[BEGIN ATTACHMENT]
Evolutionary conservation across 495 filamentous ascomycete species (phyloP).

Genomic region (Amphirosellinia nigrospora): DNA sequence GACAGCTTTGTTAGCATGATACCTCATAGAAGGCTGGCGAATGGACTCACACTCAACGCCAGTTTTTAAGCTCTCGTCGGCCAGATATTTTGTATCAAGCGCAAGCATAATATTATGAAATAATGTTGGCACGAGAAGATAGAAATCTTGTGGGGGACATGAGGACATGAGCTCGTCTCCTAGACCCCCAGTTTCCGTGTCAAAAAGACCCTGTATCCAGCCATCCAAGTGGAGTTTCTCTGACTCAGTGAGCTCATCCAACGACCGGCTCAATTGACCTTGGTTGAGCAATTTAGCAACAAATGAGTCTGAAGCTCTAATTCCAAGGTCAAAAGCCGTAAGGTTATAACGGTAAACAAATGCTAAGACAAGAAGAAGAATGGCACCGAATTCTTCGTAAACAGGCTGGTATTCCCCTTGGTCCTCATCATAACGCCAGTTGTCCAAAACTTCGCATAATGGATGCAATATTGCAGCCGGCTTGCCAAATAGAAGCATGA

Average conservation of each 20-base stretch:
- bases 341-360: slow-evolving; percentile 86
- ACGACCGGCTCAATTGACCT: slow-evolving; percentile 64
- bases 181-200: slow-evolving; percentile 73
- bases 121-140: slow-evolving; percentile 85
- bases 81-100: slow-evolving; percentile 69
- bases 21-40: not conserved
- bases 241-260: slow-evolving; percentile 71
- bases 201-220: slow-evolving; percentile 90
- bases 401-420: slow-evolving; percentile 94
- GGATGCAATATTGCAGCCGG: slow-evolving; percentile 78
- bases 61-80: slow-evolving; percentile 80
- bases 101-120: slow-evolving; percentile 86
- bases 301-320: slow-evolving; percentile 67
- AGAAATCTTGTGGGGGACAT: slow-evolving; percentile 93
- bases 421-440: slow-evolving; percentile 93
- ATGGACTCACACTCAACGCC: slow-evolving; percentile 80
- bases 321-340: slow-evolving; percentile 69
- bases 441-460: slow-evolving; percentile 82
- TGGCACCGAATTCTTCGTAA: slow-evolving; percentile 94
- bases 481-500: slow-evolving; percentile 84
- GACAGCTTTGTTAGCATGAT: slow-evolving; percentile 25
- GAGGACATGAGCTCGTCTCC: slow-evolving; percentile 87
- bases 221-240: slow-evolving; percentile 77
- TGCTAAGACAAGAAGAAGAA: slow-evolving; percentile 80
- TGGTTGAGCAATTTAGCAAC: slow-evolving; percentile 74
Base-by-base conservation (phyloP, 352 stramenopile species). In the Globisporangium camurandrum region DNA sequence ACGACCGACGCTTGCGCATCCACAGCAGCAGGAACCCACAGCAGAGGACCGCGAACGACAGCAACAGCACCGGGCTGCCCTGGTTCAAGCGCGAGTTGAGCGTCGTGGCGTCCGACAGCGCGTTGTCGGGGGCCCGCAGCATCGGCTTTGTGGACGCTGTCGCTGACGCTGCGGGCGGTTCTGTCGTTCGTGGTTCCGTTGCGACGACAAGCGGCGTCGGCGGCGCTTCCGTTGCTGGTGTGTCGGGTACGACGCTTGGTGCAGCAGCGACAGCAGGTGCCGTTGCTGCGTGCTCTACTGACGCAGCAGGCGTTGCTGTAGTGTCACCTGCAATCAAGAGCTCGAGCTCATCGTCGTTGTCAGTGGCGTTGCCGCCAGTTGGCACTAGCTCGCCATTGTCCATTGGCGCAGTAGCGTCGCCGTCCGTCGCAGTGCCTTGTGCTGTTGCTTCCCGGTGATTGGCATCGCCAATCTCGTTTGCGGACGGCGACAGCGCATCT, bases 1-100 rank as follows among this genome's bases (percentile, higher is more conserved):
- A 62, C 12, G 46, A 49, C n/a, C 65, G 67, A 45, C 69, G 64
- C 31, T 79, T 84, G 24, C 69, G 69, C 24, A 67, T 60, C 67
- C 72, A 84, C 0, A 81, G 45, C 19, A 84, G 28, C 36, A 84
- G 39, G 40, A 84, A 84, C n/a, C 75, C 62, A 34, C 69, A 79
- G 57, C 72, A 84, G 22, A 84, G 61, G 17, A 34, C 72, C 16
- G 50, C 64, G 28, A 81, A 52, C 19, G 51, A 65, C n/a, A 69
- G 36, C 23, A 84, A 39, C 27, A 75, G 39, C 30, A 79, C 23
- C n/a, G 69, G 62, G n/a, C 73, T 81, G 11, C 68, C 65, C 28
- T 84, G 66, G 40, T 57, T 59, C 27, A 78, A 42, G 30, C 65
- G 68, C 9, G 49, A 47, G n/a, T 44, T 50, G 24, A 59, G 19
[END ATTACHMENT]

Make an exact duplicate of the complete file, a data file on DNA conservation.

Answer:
Evolutionary conservation across 495 filamentous ascomycete species (phyloP).

Genomic region (Amphirosellinia nigrospora): DNA sequence GACAGCTTTGTTAGCATGATACCTCATAGAAGGCTGGCGAATGGACTCACACTCAACGCCAGTTTTTAAGCTCTCGTCGGCCAGATATTTTGTATCAAGCGCAAGCATAATATTATGAAATAATGTTGGCACGAGAAGATAGAAATCTTGTGGGGGACATGAGGACATGAGCTCGTCTCCTAGACCCCCAGTTTCCGTGTCAAAAAGACCCTGTATCCAGCCATCCAAGTGGAGTTTCTCTGACTCAGTGAGCTCATCCAACGACCGGCTCAATTGACCTTGGTTGAGCAATTTAGCAACAAATGAGTCTGAAGCTCTAATTCCAAGGTCAAAAGCCGTAAGGTTATAACGGTAAACAAATGCTAAGACAAGAAGAAGAATGGCACCGAATTCTTCGTAAACAGGCTGGTATTCCCCTTGGTCCTCATCATAACGCCAGTTGTCCAAAACTTCGCATAATGGATGCAATATTGCAGCCGGCTTGCCAAATAGAAGCATGA

Average conservation of each 20-base stretch:
- bases 341-360: slow-evolving; percentile 86
- ACGACCGGCTCAATTGACCT: slow-evolving; percentile 64
- bases 181-200: slow-evolving; percentile 73
- bases 121-140: slow-evolving; percentile 85
- bases 81-100: slow-evolving; percentile 69
- bases 21-40: not conserved
- bases 241-260: slow-evolving; percentile 71
- bases 201-220: slow-evolving; percentile 90
- bases 401-420: slow-evolving; percentile 94
- GGATGCAATATTGCAGCCGG: slow-evolving; percentile 78
- bases 61-80: slow-evolving; percentile 80
- bases 101-120: slow-evolving; percentile 86
- bases 301-320: slow-evolving; percentile 67
- AGAAATCTTGTGGGGGACAT: slow-evolving; percentile 93
- bases 421-440: slow-evolving; percentile 93
- ATGGACTCACACTCAACGCC: slow-evolving; percentile 80
- bases 321-340: slow-evolving; percentile 69
- bases 441-460: slow-evolving; percentile 82
- TGGCACCGAATTCTTCGTAA: slow-evolving; percentile 94
- bases 481-500: slow-evolving; percentile 84
- GACAGCTTTGTTAGCATGAT: slow-evolving; percentile 25
- GAGGACATGAGCTCGTCTCC: slow-evolving; percentile 87
- bases 221-240: slow-evolving; percentile 77
- TGCTAAGACAAGAAGAAGAA: slow-evolving; percentile 80
- TGGTTGAGCAATTTAGCAAC: slow-evolving; percentile 74
Base-by-base conservation (phyloP, 352 stramenopile species). In the Globisporangium camurandrum region DNA sequence ACGACCGACGCTTGCGCATCCACAGCAGCAGGAACCCACAGCAGAGGACCGCGAACGACAGCAACAGCACCGGGCTGCCCTGGTTCAAGCGCGAGTTGAGCGTCGTGGCGTCCGACAGCGCGTTGTCGGGGGCCCGCAGCATCGGCTTTGTGGACGCTGTCGCTGACGCTGCGGGCGGTTCTGTCGTTCGTGGTTCCGTTGCGACGACAAGCGGCGTCGGCGGCGCTTCCGTTGCTGGTGTGTCGGGTACGACGCTTGGTGCAGCAGCGACAGCAGGTGCCGTTGCTGCGTGCTCTACTGACGCAGCAGGCGTTGCTGTAGTGTCACCTGCAATCAAGAGCTCGAGCTCATCGTCGTTGTCAGTGGCGTTGCCGCCAGTTGGCACTAGCTCGCCATTGTCCATTGGCGCAGTAGCGTCGCCGTCCGTCGCAGTGCCTTGTGCTGTTGCTTCCCGGTGATTGGCATCGCCAATCTCGTTTGCGGACGGCGACAGCGCATCT, bases 1-100 rank as follows among this genome's bases (percentile, higher is more conserved):
- A 62, C 12, G 46, A 49, C n/a, C 65, G 67, A 45, C 69, G 64
- C 31, T 79, T 84, G 24, C 69, G 69, C 24, A 67, T 60, C 67
- C 72, A 84, C 0, A 81, G 45, C 19, A 84, G 28, C 36, A 84
- G 39, G 40, A 84, A 84, C n/a, C 75, C 62, A 34, C 69, A 79
- G 57, C 72, A 84, G 22, A 84, G 61, G 17, A 34, C 72, C 16
- G 50, C 64, G 28, A 81, A 52, C 19, G 51, A 65, C n/a, A 69
- G 36, C 23, A 84, A 39, C 27, A 75, G 39, C 30, A 79, C 23
- C n/a, G 69, G 62, G n/a, C 73, T 81, G 11, C 68, C 65, C 28
- T 84, G 66, G 40, T 57, T 59, C 27, A 78, A 42, G 30, C 65
- G 68, C 9, G 49, A 47, G n/a, T 44, T 50, G 24, A 59, G 19